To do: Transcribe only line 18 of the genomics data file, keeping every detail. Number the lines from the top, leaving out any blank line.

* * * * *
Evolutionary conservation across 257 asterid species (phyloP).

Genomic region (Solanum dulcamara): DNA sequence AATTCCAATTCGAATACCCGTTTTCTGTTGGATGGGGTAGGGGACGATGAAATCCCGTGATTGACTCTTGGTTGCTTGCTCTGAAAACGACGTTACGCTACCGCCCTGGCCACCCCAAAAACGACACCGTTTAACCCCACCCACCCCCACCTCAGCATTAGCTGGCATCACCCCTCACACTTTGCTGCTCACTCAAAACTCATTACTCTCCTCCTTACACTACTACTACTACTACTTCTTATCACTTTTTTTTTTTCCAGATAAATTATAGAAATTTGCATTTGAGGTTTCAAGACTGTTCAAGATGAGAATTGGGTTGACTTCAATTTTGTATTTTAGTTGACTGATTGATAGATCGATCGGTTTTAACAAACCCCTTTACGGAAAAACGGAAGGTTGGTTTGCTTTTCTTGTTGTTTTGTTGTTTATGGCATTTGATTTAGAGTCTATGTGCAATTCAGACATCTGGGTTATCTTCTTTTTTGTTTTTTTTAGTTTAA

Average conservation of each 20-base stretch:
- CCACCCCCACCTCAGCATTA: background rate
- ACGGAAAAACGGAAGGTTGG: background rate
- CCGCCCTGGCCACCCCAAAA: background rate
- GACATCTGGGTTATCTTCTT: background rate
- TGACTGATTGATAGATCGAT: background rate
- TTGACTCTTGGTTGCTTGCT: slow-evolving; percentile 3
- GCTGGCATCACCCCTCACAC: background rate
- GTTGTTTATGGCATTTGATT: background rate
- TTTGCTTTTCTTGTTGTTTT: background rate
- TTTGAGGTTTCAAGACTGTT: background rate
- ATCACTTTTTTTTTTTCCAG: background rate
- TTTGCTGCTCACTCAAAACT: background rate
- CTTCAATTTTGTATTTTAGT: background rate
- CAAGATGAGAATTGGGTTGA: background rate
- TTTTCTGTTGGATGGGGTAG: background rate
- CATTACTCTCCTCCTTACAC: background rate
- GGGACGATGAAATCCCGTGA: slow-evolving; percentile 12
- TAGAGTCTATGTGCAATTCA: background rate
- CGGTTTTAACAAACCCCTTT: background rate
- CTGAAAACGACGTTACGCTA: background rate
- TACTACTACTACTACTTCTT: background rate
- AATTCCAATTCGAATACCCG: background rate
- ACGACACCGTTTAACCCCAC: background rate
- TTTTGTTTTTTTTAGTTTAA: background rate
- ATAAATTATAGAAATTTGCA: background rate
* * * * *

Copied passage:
- TTTTCTGTTGGATGGGGTAG: background rate